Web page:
OneAmerica hosted a youth rally for immigration reform this past spring. Tensions have risen from conflating the unaccompanied minor issue with immigration reform, at large. (Photo courtesy OneAmerica)

Washington prepares for 600 unaccompanied minors from Central America

Preparations are underway for local organizations to provide support for the 600 minors who may arrive in Washington in coming weeks.

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Categories: Columnists, Featured, Immigration, Politics

Delta’s inaugural flight to Hong Kong from Sea-Tac Airport in June. (Photo by Don Wilson/Port of Seattle)

Delta and Alaska fighting for Seattle’s gateway to Asia

Delta’s inaugural flight to Hong Kong from Sea-Tac Airport in June. (Photo by Don Wilson/Port of Seattle)

Delta’s inaugural flight to Hong Kong from Sea-Tac Airport in June. (Photo by Don Wilson/Port of Seattle)

By the end of this year, Delta officials say Seattle-Tacoma International Airport will see the addition of 96 flights to 33 destinations, including Seoul, Shanghai, Tokyo and Hong Kong, as well as many domestic flights.

Delta and Alaska Airlines are both bidding for more market share, resulting in overlapping flights on routes to Anchorage, San Francisco, and other destinations. Already the number of seats offered by Delta has more than quadrupled since last year, up from 700 to 3,200. Most industry analysts see this as an indication that Delta wants to make Seattle as its new hub.

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Categories: Business, Featured, Travel

Performer Christina Sunardi in "Gunung Sari" costume. (Photo by Mr. Sunardi)

Eclectic dances from the Indonesian islands to Seattle

Performer Christina Sunardi in "Gunung Sari" costume.  (Photo by Mr. Sunardi)

Performer Christina Sunardi in full  Gunung Sari costume. (Photo by Mr. Sunardi)

This Saturday, celebrating the unique islands of Indonesia — from Sumatra, Java, Bali, Madura and more — will manifest in eclectic dance performances at Langston Hughes Performing Arts Institute.

Malam Budaya: A Cultural Night of Indonesian Dance in Seattle,” produced by Seattle folk dance veteran Astrid Vinje, showcases elaborate and diverse performances by Vinje, Christina Sunardi, Hawwa Djuned and Tikka Sears. It’s a rare opportunity to see the stylistic trademarks of different Indonesian islands on one stage. 

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Categories: Arts & Culture, Featured

Protest against the World Cup in Copacabana on June 12, 2014. (Photo from Agência Brasil, a public Brazilian news agency)

What the World Cup loss means to Brazil

Protest against the World Cup in Copacabana on June 12, 2014.  (Photo from Agência Brasil, a public Brazilian news agency)

Protest against the World Cup in Copacabana on June 12, 2014. (Photo from Agência Brasil, a public Brazilian news agency)

After living in Brazil for over a year, I had mixed feelings on the arrival of the World Cup. Those feelings got even more mixed with the country’s devastating loss to Germany July 8th.

On the one hand, hosting the World Cup brought an incredible amount of human suffering. Lawless land evictions and copious amounts of public spending on stadiums sat uneasily with me. But as a visitor from Seattle in a place where the sport of soccer is revered nearly as a religion, it would be elitist to impose my beliefs on something happening to a country that isn’t mine.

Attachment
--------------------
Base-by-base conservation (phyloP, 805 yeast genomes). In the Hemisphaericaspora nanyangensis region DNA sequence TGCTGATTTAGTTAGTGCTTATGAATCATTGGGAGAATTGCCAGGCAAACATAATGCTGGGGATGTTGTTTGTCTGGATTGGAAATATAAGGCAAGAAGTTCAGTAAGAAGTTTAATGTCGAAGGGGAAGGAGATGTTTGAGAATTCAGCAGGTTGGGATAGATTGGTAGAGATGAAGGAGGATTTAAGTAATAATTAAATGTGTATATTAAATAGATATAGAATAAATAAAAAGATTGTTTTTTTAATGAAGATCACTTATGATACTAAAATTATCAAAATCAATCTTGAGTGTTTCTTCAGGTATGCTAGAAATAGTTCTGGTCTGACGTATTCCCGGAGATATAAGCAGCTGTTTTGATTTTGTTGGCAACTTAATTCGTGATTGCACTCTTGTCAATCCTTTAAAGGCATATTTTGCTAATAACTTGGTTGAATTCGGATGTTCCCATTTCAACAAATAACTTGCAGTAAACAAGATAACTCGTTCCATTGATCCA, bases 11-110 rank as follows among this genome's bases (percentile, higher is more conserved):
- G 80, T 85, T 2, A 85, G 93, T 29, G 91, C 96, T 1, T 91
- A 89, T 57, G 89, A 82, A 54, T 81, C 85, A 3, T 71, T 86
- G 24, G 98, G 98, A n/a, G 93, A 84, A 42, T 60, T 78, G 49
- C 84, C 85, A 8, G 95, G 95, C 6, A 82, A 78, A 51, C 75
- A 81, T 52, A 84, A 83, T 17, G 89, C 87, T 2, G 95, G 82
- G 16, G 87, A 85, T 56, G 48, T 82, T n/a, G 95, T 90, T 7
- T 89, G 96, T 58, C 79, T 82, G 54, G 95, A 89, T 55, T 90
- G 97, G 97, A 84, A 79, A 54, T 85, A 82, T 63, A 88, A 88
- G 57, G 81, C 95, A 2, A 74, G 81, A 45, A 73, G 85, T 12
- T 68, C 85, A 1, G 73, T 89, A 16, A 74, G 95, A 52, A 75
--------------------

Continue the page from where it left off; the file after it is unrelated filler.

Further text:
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Categories: Featured, Perspectives, Sports

API Flying Bookshelf organizers gather a crowd of about a couple dozen at their July 17 launch party at Eastern Cafe. From left to right, co-curators Minh Nguyen and Chris Woon, and co-founders Sabrina Chen and Derek Dizon. (Photo by Tuyen Than)

API Flying Bookshelf gets its wings, seeks new landing spot

API Flying Bookshelf organizers gather a crowd of about a couple dozen at their July 17 launch party at Eastern Cafe. From left to right, co-curators Minh Nguyen and Chris Woon, and co-founders Sabrina Chen and Derek Dizon. (Photo by Tuyen Than)

API Flying Bookshelf organizers gathered a crowd of a couple dozen people at their July 17 launch party at Eastern Cafe. From left to right, co-curators Minh Nguyen and Chris Woon, and co-founders Sabrina Chen and Derek Dizon. (Photo by Tuyen Than)

Historically, the plight and accomplishments of Asian Pacific Islander Americans (APIAs) have been left out of our U.S. history classes. Even some of the most reprehensible discriminatory policies against APIAs such as the Chinese Exclusion Act of 1882 and incarceration of Japanese Americans in 1942 are easily forgotten. And these past grievances still carry over in micro-aggressions that imply we still do not belong here with questions like “Where are you from?”, “What are you?” and  “You look really Asian in this picture.”

The API Flying Bookshelf, a traveling library taking up temporary residence at the Eastern Café in Chinatown-International District through the end of this month, is a community-driven antidote to this.

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Categories: Arts & Culture

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